Devoted to diligence: That best describes the efforts of stakeholders to minimize the risk of produce contamination by pathogens.
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Explore this issueApril/May 2019
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While the multistate outbreak of E. coli O157:H7 associated with romaine lettuce during fall 2018 was declared over as of Jan. 9, 2019, FDA—along with CDC, and state and local agencies—continues its investigation into the potential source of the pathogen connected with the outbreak. And FDA continues to recommend to suppliers and distributors that romaine lettuce be labeled with a harvest location and a harvest date or labeled as being hydroponically or greenhouse grown.
Produce industry partners are definitely devoted to minimizing the possibility of future pathogen contamination associated with their products, says Jennifer McEntire, PhD, vice president of food safety and technology for the United Fresh Produce Association, Washington, D.C. “We continue to work with a wide variety of stakeholders to determine measures to minimizes the likelihood of contamination, improve traceability throughout the supply chain, gain alignment on consumer-level labeling, and improve the investigative process,” Dr. McEntire relates.
The original association was founded in 1904 to represent the produce industry, and took the name United Fresh as a result of the 2006 merger of the United Fresh Fruit & Vegetable Association and the International Fresh-Cut Association. United Fresh bills itself as “the industry’s leading trade association committed to driving the growth and success of produce companies and their partners.”
From small family businesses to large international corporations, the United Fresh membership roster boasts produce companies, including grower-shippers, fresh-cut processors, wholesaler-distributors, and importers and exporters, along with retail and foodservice operators, industry service providers, industry associations and commodity groups, university researchers, and government officials.
Using data from the last USDA census in 2012, United Fresh estimates the market value share of fresh produce at $57.2 billion annually in the U.S., Dr. McEntire says.
“As a result of the 2018 romaine outbreaks, United Fresh is working, in collaboration with other associations throughout the supply chain, from produce growers to retailers and restaurants, to implement measures that will prevent outbreaks, improve traceability if an issue occurs, gain industry consensus on and consumer understanding of new voluntary labeling for harvest sources, and improve collaboration during outbreak investigations,” Dr. McEntire relates.
“Since the fall of 2018, there has been a real uptick in interest among our members regarding how to handle a recall or other food safety crisis,” she notes. “Bear in mind that there were very few actual recalls associated with the romaine outbreaks, but any company handling the product was impacted. Those in the leafy greens industry want to better prepare, and those dealing in other fresh fruit and vegetable items realize that these types of events can impact them.”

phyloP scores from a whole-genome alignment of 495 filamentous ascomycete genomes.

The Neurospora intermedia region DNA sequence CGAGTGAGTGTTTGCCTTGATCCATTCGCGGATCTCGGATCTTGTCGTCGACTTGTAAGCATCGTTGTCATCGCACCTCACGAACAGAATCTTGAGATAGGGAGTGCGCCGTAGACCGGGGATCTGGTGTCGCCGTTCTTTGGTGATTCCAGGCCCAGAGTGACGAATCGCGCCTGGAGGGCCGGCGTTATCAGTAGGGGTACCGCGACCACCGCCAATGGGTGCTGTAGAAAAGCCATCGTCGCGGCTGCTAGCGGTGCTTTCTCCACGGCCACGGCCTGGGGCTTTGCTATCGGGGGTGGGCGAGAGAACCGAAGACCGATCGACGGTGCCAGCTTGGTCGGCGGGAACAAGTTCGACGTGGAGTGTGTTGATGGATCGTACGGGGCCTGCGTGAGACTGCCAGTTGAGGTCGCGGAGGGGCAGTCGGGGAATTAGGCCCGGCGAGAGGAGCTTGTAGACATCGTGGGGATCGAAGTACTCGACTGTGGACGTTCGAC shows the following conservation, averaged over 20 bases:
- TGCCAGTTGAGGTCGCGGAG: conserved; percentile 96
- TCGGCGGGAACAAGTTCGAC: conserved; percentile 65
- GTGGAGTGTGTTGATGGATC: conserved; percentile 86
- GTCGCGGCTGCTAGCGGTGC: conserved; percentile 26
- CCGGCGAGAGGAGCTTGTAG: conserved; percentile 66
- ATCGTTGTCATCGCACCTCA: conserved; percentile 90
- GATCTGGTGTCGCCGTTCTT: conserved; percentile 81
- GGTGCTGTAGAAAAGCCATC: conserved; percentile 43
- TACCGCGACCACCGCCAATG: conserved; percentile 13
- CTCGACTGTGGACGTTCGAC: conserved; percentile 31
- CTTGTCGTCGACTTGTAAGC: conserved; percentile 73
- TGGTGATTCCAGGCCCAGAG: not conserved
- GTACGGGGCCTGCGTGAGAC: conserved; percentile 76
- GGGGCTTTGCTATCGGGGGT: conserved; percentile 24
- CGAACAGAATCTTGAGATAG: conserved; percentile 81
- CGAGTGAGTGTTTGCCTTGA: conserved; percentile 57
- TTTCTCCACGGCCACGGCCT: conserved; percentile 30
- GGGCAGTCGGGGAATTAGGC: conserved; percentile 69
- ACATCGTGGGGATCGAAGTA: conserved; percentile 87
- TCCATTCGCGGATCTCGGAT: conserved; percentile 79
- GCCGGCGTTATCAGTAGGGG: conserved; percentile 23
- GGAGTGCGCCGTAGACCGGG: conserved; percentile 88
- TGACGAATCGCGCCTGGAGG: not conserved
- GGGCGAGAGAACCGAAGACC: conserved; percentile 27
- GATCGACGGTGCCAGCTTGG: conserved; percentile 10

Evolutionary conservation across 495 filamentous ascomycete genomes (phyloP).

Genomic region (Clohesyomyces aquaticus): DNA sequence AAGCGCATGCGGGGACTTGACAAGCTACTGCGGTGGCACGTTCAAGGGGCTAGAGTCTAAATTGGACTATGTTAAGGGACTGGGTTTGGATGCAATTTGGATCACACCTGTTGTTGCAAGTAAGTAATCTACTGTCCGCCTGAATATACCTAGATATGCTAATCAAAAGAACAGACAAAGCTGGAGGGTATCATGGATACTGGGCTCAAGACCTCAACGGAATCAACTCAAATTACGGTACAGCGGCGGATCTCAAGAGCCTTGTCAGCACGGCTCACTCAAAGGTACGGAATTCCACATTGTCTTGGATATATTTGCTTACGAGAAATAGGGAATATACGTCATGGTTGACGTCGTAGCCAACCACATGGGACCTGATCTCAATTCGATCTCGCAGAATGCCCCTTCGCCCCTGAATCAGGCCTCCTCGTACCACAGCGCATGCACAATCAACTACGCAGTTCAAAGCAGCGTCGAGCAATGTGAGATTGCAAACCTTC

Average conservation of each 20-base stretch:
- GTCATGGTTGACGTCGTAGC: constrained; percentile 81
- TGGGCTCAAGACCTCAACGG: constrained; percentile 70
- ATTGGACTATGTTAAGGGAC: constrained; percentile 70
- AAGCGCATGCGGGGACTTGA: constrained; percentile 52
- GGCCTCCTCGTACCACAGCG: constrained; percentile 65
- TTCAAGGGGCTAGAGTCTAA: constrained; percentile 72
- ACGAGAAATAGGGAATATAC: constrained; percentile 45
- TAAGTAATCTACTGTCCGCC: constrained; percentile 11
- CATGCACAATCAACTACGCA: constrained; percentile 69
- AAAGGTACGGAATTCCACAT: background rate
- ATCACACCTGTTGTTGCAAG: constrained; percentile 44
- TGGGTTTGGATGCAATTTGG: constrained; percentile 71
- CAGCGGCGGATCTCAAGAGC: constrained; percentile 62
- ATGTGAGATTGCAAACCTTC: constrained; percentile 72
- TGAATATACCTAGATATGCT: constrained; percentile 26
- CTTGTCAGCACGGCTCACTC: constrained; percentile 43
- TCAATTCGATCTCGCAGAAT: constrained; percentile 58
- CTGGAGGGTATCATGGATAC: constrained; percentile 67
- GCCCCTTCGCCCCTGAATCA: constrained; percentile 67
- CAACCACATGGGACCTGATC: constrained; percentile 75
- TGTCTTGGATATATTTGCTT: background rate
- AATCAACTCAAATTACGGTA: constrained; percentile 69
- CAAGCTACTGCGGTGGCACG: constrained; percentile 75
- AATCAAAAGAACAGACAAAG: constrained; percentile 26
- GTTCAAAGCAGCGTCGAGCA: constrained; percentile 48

United Fresh has been publicly offering its Recall Ready Program and Recall Ready Workshop for several years, usually once or twice a year, in locations that are convenient to its members, most often in California and Florida. Workshops are also delivered in states that fund training for their constituents, Dr. McEntire notes. “Classes are limited to 56 participants and generally sell out,” she relates.
“These programs equip hundreds of members with resources that prepare them for the chaos of a recall,” Dr. McEntire says. “This training is offered in a partnership between United Fresh, the legal and communications experts at OFW Law (Olsson Frank Weeda Terman Matz PC), and Watson Green, LLC, which is one of the food industry’s leading crisis counseling firms.”
United Fresh also offers Listeria monocytogenes intervention and control workshops in collaboration with the Produce Marketing Association (PMA). “The two-day workshops focus on sanitary design, sanitation best practices, environmental monitoring, and more,” Dr. McEntire says. “More than 300 people have participated in these workshops since they were launched in July 2017.
“Luckily, fresh produce hasn’t suffered notable Listeria-related outbreaks recently, but FDA’s swabathons, the increased use of whole genome sequencing, and the desire for continuous improvement make the United Fresh-PMA Listeria workshops popular events,” Dr. McEntire continues. “We’ll hold several of them in 2019, in Atlanta, Ga., Yakima, Wash., and the Midwest.”
Dr. McEntire says that most United Fresh Food Safety Modernization Act (FSMA) trainings have transitioned into “maintenance mode,” and emphasis has shifted to helping members understand how the various rules will be enforced. “The comment period is open for two FSMA guidance documents of key interest to the fresh produce industry, one related to the Produce Safety Rule, and the other explaining how Preventive Controls applies to fresh-cut facilities,” she notes. “The Food Safety & Technology Council, one of United Fresh’s expert advisory councils, is actively drafting comments, and FDA has offered to give webinars to our members on these topics.”
In addition to United Fresh’s Food Safety & Technology Council that provides guidance for the organization’s food safety efforts, there’s the Finance & Business Management Council, Government Relations Council, Produce Marketing & Merchandising Council, and Supply Chain Logistics Council, Dr. McEntire elaborates.
To help build an enlightened food safety community, any employee of a United Fresh member company can receive up-to-date food safety information by joining the Food Safety Community email listserv. Summarized, at-a-glance information authored by Dr. McEntire and Emily Griep, PhD, manager of food safety for United Fresh, is sent to subscribers approximately every two weeks.